Papua New Guinea make their presence felt at new 'home' base in Dubai

PNG to host tri-series against Scotland and Oman in UAE due to travel issues back home emanating from low Covid vaccination rate

Beta V.1.0 - Powered by automated translation

Indian Premier League cricket, plus the national football teams of China and Syria, might be wholly different entities, but each share something in common. In response to the coronavirus pandemic, all of them had to stage home games in the UAE in recent times.

The latest sports team set to become “hosts” of a competition in Dubai will be the Papua New Guinea cricket team. With Port Moresby deemed unsuitable for the sides to travel because of a low Covid vaccination rate in the country, PNG will be the nominal home team in a tri-series also including Scotland and Oman, starting on Saturday.

The expatriate population of PNG in the UAE might be limited to a mere few. But if the evidence of when they were last here for a Cricket World Cup League 2 tri-series, against UAE and Nepal last month, is anything to go by, their supporters are both voluble and vivid.

“We only have a little community here, but when it comes to sports, man, UAE can hear us,” said Rose Sweetapple, who has lived in Dubai for the past 16 years.

Sweetapple herself is impossible to miss. Getting yourself seen and heard at a match involving the impassioned fans of Nepal is quite a feat, but Sweetapple stole the show when the sides met at the Dubai International Stadium two weeks ago by way of her glamorous headdress.

She made it herself in Dubai, in the style traditional to her home province of Madang on the north coast of PNG, using feathers that she ordered from the internet as well as items sourced in the country.

“The shells are from where I’m from,” she said. “I brought them from the market because when my relatives sell them, they sell for next to nothing, so you have to support them when they do that.

“The little feathers are from roosters, from the neck area. The longer brown ones are from pheasants.

“I put them together to make my headdress. It gives me peace, happiness, and joy to be representing my country by wearing feathers.”

Cricket, according to Sweetapple, is very popular in the island nation. She was among the country’s pioneering female cricketers when a woman’s league there was first started 30 years ago.

When PNG beat UAE last month, ending a run of 18 matches and over 1,000 days without a one-day international win, it was big news in the country, she says.

“That is a big deal at home,” she said. “People will stay up and watch it.

PNG bowler Assad Vala after taking the wicket of Nepal's Aasif Sheikh at the Sharjah Cricket Stadium. Chris Whiteoak / The National

“Rugby league is huge as well. When State of Origin is on in Australia, even Australians don’t support like Papua New Guineans do. They are crazy for it because it is our national sport.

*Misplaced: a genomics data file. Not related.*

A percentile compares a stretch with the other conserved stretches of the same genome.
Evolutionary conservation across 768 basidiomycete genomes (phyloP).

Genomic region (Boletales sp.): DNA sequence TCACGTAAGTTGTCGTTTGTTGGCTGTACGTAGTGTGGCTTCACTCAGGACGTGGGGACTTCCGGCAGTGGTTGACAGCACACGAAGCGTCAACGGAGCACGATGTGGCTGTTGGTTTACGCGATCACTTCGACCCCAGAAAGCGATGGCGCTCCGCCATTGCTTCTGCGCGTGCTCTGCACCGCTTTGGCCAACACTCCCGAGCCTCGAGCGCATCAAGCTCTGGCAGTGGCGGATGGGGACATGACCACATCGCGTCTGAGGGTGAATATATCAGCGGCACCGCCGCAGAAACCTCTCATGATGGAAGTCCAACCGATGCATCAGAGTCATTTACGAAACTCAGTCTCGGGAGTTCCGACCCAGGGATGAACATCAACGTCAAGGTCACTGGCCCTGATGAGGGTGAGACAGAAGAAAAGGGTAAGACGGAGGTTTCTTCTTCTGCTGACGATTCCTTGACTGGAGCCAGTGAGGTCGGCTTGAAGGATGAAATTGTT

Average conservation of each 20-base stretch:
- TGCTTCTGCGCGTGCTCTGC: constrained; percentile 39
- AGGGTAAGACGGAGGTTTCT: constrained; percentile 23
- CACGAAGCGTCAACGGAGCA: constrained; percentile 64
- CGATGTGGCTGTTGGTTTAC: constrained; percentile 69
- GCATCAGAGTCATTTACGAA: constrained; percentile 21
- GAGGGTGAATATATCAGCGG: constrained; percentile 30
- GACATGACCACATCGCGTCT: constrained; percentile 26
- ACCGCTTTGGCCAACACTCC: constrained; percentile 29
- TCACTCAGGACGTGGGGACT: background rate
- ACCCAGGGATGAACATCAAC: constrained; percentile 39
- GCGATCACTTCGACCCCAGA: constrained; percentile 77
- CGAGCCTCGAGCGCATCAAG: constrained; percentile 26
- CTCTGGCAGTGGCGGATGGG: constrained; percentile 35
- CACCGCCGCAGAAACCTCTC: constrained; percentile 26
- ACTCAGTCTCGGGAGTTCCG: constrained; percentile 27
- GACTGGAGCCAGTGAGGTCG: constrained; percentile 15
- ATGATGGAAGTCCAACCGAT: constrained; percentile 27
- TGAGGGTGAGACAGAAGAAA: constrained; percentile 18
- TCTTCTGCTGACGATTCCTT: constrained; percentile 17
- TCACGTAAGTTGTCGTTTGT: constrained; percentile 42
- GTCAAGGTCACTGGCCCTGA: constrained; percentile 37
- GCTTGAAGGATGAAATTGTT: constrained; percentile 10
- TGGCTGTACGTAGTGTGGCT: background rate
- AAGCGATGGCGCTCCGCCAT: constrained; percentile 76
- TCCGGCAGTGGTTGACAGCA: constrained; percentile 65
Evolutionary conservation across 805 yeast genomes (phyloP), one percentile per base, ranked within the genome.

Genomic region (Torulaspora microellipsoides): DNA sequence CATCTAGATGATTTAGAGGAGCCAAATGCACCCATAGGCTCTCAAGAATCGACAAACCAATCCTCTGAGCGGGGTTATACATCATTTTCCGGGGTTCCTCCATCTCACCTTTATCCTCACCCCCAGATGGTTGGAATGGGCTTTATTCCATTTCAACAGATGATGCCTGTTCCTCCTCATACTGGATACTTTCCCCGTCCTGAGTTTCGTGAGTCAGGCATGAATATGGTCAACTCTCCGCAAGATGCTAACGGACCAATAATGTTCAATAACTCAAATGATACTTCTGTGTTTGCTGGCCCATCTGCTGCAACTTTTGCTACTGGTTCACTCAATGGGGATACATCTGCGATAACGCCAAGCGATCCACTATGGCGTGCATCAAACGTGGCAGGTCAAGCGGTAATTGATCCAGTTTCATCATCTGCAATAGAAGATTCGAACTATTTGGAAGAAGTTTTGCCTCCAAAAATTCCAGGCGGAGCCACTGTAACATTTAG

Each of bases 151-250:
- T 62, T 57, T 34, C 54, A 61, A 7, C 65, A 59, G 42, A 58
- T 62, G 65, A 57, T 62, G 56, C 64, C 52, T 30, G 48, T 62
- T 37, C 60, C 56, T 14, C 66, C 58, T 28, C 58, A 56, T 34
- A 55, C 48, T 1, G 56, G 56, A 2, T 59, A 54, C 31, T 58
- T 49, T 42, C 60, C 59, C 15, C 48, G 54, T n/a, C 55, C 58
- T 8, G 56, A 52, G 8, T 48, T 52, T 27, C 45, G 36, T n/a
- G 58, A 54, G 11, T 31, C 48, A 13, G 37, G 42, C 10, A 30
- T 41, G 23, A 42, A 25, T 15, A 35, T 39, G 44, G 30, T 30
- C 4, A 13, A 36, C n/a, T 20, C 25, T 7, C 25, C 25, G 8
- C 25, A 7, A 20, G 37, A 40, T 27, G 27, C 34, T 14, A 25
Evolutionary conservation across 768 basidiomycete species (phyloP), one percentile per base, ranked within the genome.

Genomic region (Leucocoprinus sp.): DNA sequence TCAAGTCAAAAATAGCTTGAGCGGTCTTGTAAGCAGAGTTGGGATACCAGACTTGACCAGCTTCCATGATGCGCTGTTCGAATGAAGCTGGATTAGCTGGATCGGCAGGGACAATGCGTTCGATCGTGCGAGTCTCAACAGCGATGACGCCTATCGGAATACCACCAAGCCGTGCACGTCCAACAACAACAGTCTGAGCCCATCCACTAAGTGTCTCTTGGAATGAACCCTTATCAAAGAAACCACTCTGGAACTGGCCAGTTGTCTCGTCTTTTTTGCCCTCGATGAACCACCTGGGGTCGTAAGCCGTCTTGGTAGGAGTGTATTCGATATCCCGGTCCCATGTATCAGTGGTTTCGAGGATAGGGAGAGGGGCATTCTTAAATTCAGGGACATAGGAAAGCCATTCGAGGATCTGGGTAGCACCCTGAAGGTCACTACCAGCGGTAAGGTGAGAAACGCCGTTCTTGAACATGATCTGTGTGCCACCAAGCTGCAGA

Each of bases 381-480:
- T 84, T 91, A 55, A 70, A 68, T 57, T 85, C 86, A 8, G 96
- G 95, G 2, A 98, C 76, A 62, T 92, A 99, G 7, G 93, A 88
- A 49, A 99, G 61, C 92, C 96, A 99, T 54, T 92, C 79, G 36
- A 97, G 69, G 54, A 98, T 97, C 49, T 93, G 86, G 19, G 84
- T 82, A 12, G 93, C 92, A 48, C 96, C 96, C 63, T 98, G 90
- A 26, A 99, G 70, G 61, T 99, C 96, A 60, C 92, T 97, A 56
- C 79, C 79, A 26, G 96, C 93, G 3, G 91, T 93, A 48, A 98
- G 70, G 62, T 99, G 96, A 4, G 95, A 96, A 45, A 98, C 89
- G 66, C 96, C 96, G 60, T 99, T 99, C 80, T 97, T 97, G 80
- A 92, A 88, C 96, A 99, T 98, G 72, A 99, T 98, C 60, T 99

“No joke. Husbands and wives separate for the night if they support opposite teams. TVs get broken. Fights happen. It is massive.

“Even on public transport, if the driver supports the Blues [New South Wales], he will be wearing his shirt the whole week before the game.

"If there’s a blackout, we will be angry with the power supplier and demand they put the power back on.”

According to Charles Amini, one of PNG’s leading cricketers, the players themselves feel a passion for rugby league.

“It is like a religion there,” Amini said. “Everyone has a team they support. It is the same in our team. Not many play, but they are big followers and everyone has a team.

“But I guess you could say it was in my blood to play cricket. Everyone in my family has played, my grandfather, my father, my uncles.

“Back in the day, in the ’80s and ’90s cricket was big. They used to pack out the fields. Those crowds have slowed down, but hopefully we can build that back up.”

Quote
When the team first came to play in Dubai, half of them were the kids I had known from when they were little
Rose Sweetapple

As Amini says, his bloodline dictated he might become a star in cricket. His grandfather, father, mother and elder brother have all represented PNG in cricket.

And, yet it was a far more global name who inspired him to follow his particular discipline of bowling.

Because of the job of his father, Charles Sr, with Shell, the family moved to Melbourne when he was seven, and “I started bowling leg-spin because of watching Shane Warne at the MCG”.

“He was a very big inspiration,” Amini said. “I went to everything that was there – Test matches, rugby league, AFL.”

Life in Dubai might be markedly different to home for the touring “host” team. But they are at least welcomed by some friendly faces beyond the boundary. Amini himself has a cousin who lives in the city, while Sweetapple is familiar to all.

“When the team first came to play in Dubai, half of them were the kids I had known from when they were little,” Sweetapple said.

“I knew every one of them. They saw me and they said, ‘Auntie Rose!’ They all went and told their parents.”

And all of them manage to get themselves understood, too. Which is not quite the given it would be in most other teams.

PNG is believed to be the most linguistically diverse country in the world, with over 800 languages spoken. The national cricket team operates by using around five – with Motu, English and a pidgin version the most frequent.

“There are four main languages in which everyone in Papua New Guinea can communicate,” said Assad Vala, the team’s captain.

“Cricket is mostly played in Port Moresby but there are other centres playing it, too. Hopefully we can generate some more young players, bring them through and they can represent the country in the future.”

Updated: April 10, 2022, 4:22 AM
NEWSLETTERS
MORE FROM THE NATIONAL